The Oldest Cattle Ranch in B.C.
The main road from Williams Lake (the Dog Creek Road) winds its way right through the ranch yard…all the way to Dog Creek and Clinton. This is the route of the original gold trail to Barkerville and Wells. The silver roofed ranch barn, (right) was built in 1891. The red-roofed building in the foreground was the original blacksmith shop, eventually moved to use as a horse shed. On the left is the Twan home (house with end window). It’s the oldest house on the ranch – built on the site of the old stopping house.
They travelled to British Columbia from far away lands – by stage, by horseback or on foot depending on the depth of coin in their pockets. They were wanderers, adventurers, second sons and gold seekers.
The Valley of the Waving Bunchgrass or Paradise Valley are but two of the early names given by those early wanderers and settlers to the pretty valley that lies fifty kilometers southwest of Williams Lake, B.C. on the Dog Creek Road. It is the home of B.C.’s oldest cattle ranch. Alkali Lake Ranch can trace its origin back to the mid-1800s. It is now, and always has been, privately owned and operated.
The ranch lies alongside the original river trail that made its way through the Cariboo to the gold fields of Wells and Barkerville, B.C. Scores of men traversed that trail, some recognized the tangible treasures and settled in the lush valley.
One such man who stayed was Herman Otto Bowe. He established a stopping house in what he called Paradise Valley and word soon spread about the quality of his establishment. It was so often described ‘as the place near the lake with the patch of alkali visible on the hillside’ that it is no wonder that it came to be called the Alkali Lake Ranch.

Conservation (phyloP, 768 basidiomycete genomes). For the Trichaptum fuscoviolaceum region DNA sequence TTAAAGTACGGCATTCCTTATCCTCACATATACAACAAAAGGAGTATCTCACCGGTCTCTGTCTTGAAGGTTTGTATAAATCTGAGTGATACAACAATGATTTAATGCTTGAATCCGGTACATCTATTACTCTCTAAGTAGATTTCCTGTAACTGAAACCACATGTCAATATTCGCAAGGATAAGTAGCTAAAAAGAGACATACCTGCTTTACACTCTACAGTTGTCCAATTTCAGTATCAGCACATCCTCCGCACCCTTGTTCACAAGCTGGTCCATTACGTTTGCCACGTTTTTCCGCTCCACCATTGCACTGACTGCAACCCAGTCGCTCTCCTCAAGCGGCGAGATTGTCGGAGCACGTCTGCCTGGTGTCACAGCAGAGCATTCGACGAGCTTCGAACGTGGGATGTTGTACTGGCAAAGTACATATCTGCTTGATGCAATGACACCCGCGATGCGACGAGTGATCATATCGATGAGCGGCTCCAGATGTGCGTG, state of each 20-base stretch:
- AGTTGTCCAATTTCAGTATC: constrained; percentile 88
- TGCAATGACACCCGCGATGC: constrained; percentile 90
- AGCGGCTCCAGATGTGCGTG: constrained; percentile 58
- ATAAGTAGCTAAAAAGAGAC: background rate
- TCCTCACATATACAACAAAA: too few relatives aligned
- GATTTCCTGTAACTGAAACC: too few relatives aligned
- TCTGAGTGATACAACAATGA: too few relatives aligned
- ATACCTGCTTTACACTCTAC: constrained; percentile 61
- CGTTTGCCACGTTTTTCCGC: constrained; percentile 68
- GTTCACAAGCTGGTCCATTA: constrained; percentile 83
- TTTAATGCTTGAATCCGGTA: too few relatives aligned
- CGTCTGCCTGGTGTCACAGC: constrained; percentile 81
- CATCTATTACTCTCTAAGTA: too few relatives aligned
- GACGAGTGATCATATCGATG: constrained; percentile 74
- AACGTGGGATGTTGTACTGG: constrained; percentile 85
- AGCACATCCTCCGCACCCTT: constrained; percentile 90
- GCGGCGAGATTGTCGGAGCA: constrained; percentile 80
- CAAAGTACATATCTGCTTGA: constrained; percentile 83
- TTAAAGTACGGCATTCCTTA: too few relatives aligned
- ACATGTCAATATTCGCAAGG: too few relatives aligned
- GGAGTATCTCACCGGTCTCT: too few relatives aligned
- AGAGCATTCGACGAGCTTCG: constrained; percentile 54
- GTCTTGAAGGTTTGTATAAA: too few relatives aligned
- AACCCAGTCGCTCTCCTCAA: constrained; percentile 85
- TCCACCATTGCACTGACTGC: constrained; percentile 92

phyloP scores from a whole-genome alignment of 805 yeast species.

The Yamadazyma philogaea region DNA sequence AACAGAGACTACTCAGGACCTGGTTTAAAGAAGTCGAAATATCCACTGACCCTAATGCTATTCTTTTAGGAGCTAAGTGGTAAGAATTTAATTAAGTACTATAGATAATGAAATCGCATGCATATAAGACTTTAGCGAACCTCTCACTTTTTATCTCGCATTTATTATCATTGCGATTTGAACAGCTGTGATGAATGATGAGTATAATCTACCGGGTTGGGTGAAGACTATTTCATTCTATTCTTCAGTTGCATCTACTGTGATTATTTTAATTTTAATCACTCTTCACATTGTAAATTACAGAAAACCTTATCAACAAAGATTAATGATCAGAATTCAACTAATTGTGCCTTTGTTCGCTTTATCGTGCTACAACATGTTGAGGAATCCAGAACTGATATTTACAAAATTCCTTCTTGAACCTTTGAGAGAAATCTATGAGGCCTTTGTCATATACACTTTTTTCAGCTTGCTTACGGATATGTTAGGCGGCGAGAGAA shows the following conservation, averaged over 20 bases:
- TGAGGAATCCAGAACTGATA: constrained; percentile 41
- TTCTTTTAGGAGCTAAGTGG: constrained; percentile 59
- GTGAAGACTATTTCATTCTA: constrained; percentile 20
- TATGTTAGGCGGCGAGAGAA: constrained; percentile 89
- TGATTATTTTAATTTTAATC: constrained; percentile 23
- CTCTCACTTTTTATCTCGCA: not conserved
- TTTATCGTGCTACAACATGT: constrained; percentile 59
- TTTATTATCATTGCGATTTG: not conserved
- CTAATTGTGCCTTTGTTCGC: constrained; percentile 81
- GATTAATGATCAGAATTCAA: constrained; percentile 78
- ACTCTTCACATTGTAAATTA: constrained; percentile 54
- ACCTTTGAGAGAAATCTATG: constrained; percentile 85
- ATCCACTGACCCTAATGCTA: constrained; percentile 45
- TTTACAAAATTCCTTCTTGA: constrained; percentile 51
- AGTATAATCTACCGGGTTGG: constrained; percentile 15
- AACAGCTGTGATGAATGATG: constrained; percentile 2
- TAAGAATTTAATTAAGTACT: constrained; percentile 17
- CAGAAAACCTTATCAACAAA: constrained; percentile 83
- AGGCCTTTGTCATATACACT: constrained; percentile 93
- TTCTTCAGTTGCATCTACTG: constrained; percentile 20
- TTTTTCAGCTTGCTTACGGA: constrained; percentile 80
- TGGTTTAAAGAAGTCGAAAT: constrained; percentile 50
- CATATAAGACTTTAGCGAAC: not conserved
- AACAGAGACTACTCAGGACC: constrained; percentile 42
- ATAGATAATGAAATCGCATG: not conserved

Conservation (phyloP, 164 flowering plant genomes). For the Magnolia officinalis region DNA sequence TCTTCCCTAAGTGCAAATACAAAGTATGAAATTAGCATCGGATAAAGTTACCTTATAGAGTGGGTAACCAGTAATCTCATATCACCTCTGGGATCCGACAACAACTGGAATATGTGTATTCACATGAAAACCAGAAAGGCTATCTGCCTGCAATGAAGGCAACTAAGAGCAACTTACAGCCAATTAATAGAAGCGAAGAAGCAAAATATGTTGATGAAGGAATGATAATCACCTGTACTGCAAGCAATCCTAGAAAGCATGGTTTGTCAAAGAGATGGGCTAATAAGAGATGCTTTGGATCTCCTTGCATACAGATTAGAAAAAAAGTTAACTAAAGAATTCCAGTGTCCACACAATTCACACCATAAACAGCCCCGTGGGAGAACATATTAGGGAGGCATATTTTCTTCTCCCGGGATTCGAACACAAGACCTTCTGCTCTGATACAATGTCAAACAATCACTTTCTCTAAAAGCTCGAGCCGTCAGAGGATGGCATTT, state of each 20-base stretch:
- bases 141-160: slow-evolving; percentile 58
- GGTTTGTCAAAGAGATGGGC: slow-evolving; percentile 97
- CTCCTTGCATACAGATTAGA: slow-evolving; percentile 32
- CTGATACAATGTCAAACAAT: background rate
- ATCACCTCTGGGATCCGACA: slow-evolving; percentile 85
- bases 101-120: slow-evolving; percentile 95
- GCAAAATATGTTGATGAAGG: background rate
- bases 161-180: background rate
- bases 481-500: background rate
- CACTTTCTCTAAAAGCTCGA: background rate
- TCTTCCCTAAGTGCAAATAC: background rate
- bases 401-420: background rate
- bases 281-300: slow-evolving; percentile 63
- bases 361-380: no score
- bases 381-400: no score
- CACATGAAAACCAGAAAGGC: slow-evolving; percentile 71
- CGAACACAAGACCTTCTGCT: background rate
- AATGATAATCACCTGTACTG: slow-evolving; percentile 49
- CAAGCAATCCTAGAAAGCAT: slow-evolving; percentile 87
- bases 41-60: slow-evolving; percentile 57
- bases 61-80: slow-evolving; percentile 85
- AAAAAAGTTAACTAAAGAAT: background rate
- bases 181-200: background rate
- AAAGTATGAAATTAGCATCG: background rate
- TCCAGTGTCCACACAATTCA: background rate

Bowe took a partner, John Koster and together they increased the cattle herd and the land base. They married sisters – local First Nations women from Esket (Alkali Lake) – and raised families. Later their sons, Henry Koster and Johnny Bowe operated the ranch. Young Koster is credited with acquiring the titles for many acres of ranchland that the elder pair had held without deed. In 1909, they sold out to Englishman, Charles Namby Wynn Johnson.
Wynn Johnson significantly increased the land base buying out various neighbours and brought in some new blood, in the form of an American cowboss. Jim Turner had apprenticed under the famous Joe Coutlee of Douglas Lake Ranch, he was well into middle age when he came to Alkali and had considerable ‘cow sense’ and experience. The old way of doing things was tossed aside byJim.
Alkali Lake Ranch’s main summer cow camp at U.S. Meadow, circa early 1900s. Paddy Cripps, Wynn Johnson’s daughter, remembered, “The cattle had always been turned out after roundup and left to graze close to home. Jim (Stewart) changed all this. He built a corral up the creek and instead of having one large branding in July, he turned out all of the cattle in early May and drove them as far as U.S. Meadow and on to Emerald Lake. He branded at several places in small bunches. The first year all of the cattle kept coming back to the old range. It took two summers to break the old pattern and the grass near home finally got a rest.”